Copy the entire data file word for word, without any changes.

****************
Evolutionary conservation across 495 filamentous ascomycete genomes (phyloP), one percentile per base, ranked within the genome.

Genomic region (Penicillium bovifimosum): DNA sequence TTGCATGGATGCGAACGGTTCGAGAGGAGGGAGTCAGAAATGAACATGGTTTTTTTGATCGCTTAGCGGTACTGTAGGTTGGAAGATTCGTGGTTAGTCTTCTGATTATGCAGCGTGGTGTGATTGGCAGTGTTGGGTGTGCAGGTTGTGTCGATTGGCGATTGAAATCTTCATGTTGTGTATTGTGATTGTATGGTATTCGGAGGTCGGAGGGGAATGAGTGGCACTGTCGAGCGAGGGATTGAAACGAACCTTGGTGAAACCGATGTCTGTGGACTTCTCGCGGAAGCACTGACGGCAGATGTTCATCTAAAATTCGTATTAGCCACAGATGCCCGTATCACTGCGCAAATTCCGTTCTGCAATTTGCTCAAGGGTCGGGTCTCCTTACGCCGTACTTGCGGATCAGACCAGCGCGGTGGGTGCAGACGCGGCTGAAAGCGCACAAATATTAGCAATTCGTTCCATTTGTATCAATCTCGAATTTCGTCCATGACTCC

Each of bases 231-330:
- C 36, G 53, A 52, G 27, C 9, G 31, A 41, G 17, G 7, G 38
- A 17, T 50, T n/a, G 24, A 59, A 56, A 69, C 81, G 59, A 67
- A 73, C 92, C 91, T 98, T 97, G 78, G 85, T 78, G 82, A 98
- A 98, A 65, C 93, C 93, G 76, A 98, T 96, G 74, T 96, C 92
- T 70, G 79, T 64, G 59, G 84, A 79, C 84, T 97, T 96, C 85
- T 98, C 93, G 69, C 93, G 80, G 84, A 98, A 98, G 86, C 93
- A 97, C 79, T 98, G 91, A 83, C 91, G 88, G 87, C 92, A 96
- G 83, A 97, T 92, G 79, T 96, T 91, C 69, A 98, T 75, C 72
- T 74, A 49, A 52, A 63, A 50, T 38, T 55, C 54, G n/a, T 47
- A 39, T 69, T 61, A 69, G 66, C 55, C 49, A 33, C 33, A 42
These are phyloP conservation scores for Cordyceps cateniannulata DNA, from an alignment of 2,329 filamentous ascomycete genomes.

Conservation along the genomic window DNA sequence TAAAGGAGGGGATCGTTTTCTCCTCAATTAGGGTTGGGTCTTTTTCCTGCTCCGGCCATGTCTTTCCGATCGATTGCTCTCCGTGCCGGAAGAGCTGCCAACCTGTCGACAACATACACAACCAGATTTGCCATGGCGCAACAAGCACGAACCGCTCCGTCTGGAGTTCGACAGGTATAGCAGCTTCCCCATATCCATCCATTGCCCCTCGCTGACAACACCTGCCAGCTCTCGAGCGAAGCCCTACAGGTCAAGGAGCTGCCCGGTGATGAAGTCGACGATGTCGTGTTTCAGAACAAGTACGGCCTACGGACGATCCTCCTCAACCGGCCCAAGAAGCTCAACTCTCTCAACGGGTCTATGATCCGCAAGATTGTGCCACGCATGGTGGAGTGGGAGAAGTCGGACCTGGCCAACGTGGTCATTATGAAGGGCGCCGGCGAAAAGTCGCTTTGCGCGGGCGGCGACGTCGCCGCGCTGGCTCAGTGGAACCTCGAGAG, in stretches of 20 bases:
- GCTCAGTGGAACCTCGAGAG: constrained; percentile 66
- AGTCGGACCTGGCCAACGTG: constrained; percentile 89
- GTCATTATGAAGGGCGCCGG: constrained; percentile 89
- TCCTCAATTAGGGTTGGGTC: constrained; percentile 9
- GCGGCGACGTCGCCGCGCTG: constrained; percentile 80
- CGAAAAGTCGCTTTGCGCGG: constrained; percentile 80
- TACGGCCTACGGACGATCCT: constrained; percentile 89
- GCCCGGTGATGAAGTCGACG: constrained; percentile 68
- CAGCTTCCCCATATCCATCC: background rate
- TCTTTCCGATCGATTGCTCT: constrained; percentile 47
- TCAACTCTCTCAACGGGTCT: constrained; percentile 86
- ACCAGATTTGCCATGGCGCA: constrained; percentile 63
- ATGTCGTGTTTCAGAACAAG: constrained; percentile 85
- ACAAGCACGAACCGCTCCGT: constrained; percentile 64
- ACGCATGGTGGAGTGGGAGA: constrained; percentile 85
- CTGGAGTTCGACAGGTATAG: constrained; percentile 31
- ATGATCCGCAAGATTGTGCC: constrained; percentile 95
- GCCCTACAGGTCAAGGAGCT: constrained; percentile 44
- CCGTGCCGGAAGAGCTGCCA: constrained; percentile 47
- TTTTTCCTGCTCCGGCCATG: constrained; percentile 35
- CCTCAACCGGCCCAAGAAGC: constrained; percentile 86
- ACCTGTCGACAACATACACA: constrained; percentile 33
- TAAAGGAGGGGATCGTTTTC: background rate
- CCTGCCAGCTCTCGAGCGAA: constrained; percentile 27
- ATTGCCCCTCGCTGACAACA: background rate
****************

Evolutionary conservation across 495 filamentous ascomycete genomes (phyloP), one percentile per base, ranked within the genome.

Genomic region (Penicillium bovifimosum): DNA sequence TTGCATGGATGCGAACGGTTCGAGAGGAGGGAGTCAGAAATGAACATGGTTTTTTTGATCGCTTAGCGGTACTGTAGGTTGGAAGATTCGTGGTTAGTCTTCTGATTATGCAGCGTGGTGTGATTGGCAGTGTTGGGTGTGCAGGTTGTGTCGATTGGCGATTGAAATCTTCATGTTGTGTATTGTGATTGTATGGTATTCGGAGGTCGGAGGGGAATGAGTGGCACTGTCGAGCGAGGGATTGAAACGAACCTTGGTGAAACCGATGTCTGTGGACTTCTCGCGGAAGCACTGACGGCAGATGTTCATCTAAAATTCGTATTAGCCACAGATGCCCGTATCACTGCGCAAATTCCGTTCTGCAATTTGCTCAAGGGTCGGGTCTCCTTACGCCGTACTTGCGGATCAGACCAGCGCGGTGGGTGCAGACGCGGCTGAAAGCGCACAAATATTAGCAATTCGTTCCATTTGTATCAATCTCGAATTTCGTCCATGACTCC

Each of bases 231-330:
- C 36, G 53, A 52, G 27, C 9, G 31, A 41, G 17, G 7, G 38
- A 17, T 50, T n/a, G 24, A 59, A 56, A 69, C 81, G 59, A 67
- A 73, C 92, C 91, T 98, T 97, G 78, G 85, T 78, G 82, A 98
- A 98, A 65, C 93, C 93, G 76, A 98, T 96, G 74, T 96, C 92
- T 70, G 79, T 64, G 59, G 84, A 79, C 84, T 97, T 96, C 85
- T 98, C 93, G 69, C 93, G 80, G 84, A 98, A 98, G 86, C 93
- A 97, C 79, T 98, G 91, A 83, C 91, G 88, G 87, C 92, A 96
- G 83, A 97, T 92, G 79, T 96, T 91, C 69, A 98, T 75, C 72
- T 74, A 49, A 52, A 63, A 50, T 38, T 55, C 54, G n/a, T 47
- A 39, T 69, T 61, A 69, G 66, C 55, C 49, A 33, C 33, A 42
These are phyloP conservation scores for Cordyceps cateniannulata DNA, from an alignment of 2,329 filamentous ascomycete genomes.

Conservation along the genomic window DNA sequence TAAAGGAGGGGATCGTTTTCTCCTCAATTAGGGTTGGGTCTTTTTCCTGCTCCGGCCATGTCTTTCCGATCGATTGCTCTCCGTGCCGGAAGAGCTGCCAACCTGTCGACAACATACACAACCAGATTTGCCATGGCGCAACAAGCACGAACCGCTCCGTCTGGAGTTCGACAGGTATAGCAGCTTCCCCATATCCATCCATTGCCCCTCGCTGACAACACCTGCCAGCTCTCGAGCGAAGCCCTACAGGTCAAGGAGCTGCCCGGTGATGAAGTCGACGATGTCGTGTTTCAGAACAAGTACGGCCTACGGACGATCCTCCTCAACCGGCCCAAGAAGCTCAACTCTCTCAACGGGTCTATGATCCGCAAGATTGTGCCACGCATGGTGGAGTGGGAGAAGTCGGACCTGGCCAACGTGGTCATTATGAAGGGCGCCGGCGAAAAGTCGCTTTGCGCGGGCGGCGACGTCGCCGCGCTGGCTCAGTGGAACCTCGAGAG, in stretches of 20 bases:
- GCTCAGTGGAACCTCGAGAG: constrained; percentile 66
- AGTCGGACCTGGCCAACGTG: constrained; percentile 89
- GTCATTATGAAGGGCGCCGG: constrained; percentile 89
- TCCTCAATTAGGGTTGGGTC: constrained; percentile 9
- GCGGCGACGTCGCCGCGCTG: constrained; percentile 80
- CGAAAAGTCGCTTTGCGCGG: constrained; percentile 80
- TACGGCCTACGGACGATCCT: constrained; percentile 89
- GCCCGGTGATGAAGTCGACG: constrained; percentile 68
- CAGCTTCCCCATATCCATCC: background rate
- TCTTTCCGATCGATTGCTCT: constrained; percentile 47
- TCAACTCTCTCAACGGGTCT: constrained; percentile 86
- ACCAGATTTGCCATGGCGCA: constrained; percentile 63
- ATGTCGTGTTTCAGAACAAG: constrained; percentile 85
- ACAAGCACGAACCGCTCCGT: constrained; percentile 64
- ACGCATGGTGGAGTGGGAGA: constrained; percentile 85
- CTGGAGTTCGACAGGTATAG: constrained; percentile 31
- ATGATCCGCAAGATTGTGCC: constrained; percentile 95
- GCCCTACAGGTCAAGGAGCT: constrained; percentile 44
- CCGTGCCGGAAGAGCTGCCA: constrained; percentile 47
- TTTTTCCTGCTCCGGCCATG: constrained; percentile 35
- CCTCAACCGGCCCAAGAAGC: constrained; percentile 86
- ACCTGTCGACAACATACACA: constrained; percentile 33
- TAAAGGAGGGGATCGTTTTC: background rate
- CCTGCCAGCTCTCGAGCGAA: constrained; percentile 27
- ATTGCCCCTCGCTGACAACA: background rate